2275 John F Kennedy Blvd, Jersey City, NJ 07304 | [email protected] Call us today! (201) 434-3819 Call/Text for Emergencies: (201) 424-5320Directions

 

Coronavirus Safety

Cheryl H. 
I google a denist because I was in so much pain and my regular denist said he couldn't help me, so I came across Dr Caruso and took my chances with him. He showed so much care in every single thing he did. I said to myself "why didnt I come across him a long time ago". He did a root canal on me and he was so precise about every single step. He took time to make sure I was ok. They even called me when I got home to ensure I was ok. Also he takes this pandemic very serious. He sanitize every thing. Maybe even twice. Lol. I felt very safe in his office. I appreciate him dearly. He even put goggles on you so the light don't bother your eyes. Very good denist.

By Boulevard Dental Associates, PA
August 24, 2020
Category: Dental Procedures
Tags: oral health   pregnancy  
EliminatinganInfantsLiporTongueTieCanMakeBreastfeedingEasier

Most babies come into the world ready and able to nourish at their mother's breast—no training required! About one in ten children, though, may have a structural abnormality with their tongue or lip that makes it difficult for them to breastfeed.

The abnormality involves a small strip of tissue called a frenum or frenulum, which is found in the mouth connecting soft tissue to more rigid structures. You'll find a frenum attaching the upper lip to the gums, while another connects the underside of the tongue to the floor of the mouth.

Frenums are a normal part of oral anatomy and usually don't pose a problem. But if the frenum tissue is too short, thick or tight, it could restrict lip or tongue movement. If so, a baby may not be able to achieve a good seal on their mother's nipple, causing them to ineffectively chew rather than suck to access the mother's milk. Such a situation guarantees an unpleasant experience for both mother and baby.

The problem can be addressed with a minor surgical procedure performed in a dentist's office. During the procedure, the dentist first numbs the area with an anesthetic gel. The frenum is then snipped with scissors or a laser.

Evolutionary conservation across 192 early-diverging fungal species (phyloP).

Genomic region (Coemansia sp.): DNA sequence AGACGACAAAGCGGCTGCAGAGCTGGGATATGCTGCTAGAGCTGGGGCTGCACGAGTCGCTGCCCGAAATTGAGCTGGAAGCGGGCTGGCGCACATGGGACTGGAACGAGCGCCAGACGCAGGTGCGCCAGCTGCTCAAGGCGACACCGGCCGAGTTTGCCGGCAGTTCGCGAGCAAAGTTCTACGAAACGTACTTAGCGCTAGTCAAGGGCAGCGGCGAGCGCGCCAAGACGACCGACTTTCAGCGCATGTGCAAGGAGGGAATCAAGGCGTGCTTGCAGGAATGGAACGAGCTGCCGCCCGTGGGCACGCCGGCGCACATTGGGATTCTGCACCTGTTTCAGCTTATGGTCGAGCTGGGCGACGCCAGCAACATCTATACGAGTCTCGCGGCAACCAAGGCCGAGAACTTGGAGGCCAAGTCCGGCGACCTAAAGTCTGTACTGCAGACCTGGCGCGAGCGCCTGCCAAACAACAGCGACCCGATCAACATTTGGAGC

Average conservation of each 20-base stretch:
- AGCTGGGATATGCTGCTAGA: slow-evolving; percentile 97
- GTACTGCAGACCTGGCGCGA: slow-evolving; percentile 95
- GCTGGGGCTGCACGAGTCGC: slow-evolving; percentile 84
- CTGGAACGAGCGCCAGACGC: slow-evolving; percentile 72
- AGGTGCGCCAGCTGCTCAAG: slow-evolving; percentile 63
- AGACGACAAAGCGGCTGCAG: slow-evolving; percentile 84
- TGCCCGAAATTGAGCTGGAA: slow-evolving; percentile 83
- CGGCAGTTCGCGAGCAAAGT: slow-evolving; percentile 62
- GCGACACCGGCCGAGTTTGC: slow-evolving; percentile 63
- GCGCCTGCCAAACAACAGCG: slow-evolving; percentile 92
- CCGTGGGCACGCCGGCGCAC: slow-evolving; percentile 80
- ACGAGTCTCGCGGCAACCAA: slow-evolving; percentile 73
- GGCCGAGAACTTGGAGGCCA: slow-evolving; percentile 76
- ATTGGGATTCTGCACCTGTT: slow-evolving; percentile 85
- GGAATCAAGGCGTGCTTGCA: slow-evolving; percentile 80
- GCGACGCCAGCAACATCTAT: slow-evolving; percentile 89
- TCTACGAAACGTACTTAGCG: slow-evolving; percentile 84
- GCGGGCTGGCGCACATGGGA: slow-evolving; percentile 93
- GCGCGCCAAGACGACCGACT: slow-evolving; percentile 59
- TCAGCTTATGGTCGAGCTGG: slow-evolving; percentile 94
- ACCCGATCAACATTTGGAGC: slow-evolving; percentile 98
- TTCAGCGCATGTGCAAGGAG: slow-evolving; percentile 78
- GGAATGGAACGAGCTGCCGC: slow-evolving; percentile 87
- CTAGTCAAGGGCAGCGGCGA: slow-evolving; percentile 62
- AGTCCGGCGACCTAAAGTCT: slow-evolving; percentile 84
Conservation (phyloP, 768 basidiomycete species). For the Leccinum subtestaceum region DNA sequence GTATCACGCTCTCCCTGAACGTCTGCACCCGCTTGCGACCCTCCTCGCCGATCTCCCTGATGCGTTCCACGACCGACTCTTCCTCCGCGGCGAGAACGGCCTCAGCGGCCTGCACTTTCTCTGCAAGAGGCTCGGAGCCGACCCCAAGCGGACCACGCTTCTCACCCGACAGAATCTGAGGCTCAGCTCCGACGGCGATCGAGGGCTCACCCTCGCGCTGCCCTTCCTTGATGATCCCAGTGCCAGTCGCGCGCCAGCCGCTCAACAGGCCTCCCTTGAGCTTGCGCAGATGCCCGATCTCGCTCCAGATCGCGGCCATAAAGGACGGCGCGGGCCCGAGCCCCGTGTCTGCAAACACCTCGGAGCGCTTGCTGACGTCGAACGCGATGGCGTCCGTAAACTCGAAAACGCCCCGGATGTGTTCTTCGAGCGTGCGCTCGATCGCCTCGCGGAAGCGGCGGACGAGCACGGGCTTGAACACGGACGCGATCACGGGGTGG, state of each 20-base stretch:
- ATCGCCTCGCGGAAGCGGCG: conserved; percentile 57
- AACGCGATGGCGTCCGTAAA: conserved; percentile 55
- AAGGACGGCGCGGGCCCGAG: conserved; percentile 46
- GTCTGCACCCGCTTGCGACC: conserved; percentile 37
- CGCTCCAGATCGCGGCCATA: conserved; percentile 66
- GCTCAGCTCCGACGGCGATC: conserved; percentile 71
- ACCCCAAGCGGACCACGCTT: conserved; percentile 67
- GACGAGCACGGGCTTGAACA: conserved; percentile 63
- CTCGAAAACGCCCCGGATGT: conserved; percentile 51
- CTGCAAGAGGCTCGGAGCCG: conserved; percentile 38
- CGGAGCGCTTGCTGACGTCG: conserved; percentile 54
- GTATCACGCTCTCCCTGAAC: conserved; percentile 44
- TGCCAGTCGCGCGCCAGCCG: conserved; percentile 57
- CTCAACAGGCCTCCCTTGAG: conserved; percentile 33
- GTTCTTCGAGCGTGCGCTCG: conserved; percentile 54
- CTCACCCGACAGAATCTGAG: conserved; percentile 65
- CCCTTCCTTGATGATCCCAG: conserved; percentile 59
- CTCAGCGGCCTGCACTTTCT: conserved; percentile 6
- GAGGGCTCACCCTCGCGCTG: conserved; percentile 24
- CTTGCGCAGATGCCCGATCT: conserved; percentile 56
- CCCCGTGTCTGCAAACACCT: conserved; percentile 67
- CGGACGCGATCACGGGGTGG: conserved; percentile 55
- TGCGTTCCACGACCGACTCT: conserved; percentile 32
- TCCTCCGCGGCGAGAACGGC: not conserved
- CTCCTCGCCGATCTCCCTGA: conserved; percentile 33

With very little if any post-procedure care, the baby can immediately begin nursing. But although the physical impediment may be removed, the child may need to “relearn” how to nurse. It may take time for the baby to readjust, and could require help from a professional.

Nursing isn't the only reason for dealing with an abnormally shortened frenum. Abnormal frenums can interfere with speech development and may even widen gaps between the front teeth, contributing to poor bite development. It's often worthwhile to clip a frenum early before it creates other problems.

It isn't absolutely necessary to deal with a “tongue” or “lip tie” in this manner—a baby can be nourished by bottle. But to gain the physical and emotional benefits of breastfeeding, taking care of this particular problem early may be a good option.

If you would like more information on the problem of tongue or lip ties in infants, please contact us or schedule an appointment for a consultation. You can also learn more about this topic by reading the Dear Doctor magazine article “Tongue Ties, Lip Ties and Breastfeeding.”

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Contact Us

Boulevard Dental Associates, PA - Dr Edmund M Caruso is a dental practice serving the following New Jersey and New York areas:

Call us today: (201) 434-3819 | Call/Text for Emergencies: (201) 424-5320    email   [email protected]

  • Jersey City, NJ 07305
  • Jersey City, NJ 07306
  • Jersey City, NJ 07302
  • Jersey City, NJ 07307
  • Jersey City, NJ 07304
  • Bayonne, NJ 07002
  • Union City, NJ 07087
  • West New York, NJ 07093
  • Hoboken, NJ 07030
  • Kearney, NJ 07032
  • Weehawkin, NJ 07086
  • Secaucus, NJ 07094
  • Harrison, NJ 07029
  • Union, NJ 07083
  • Hackensack, NJ 07601
  • Hillside, NJ 07205

Boulevard Dental Associates, PA

(201) 434-3819
2275 John F Kennedy Blvd Jersey City, NJ 07304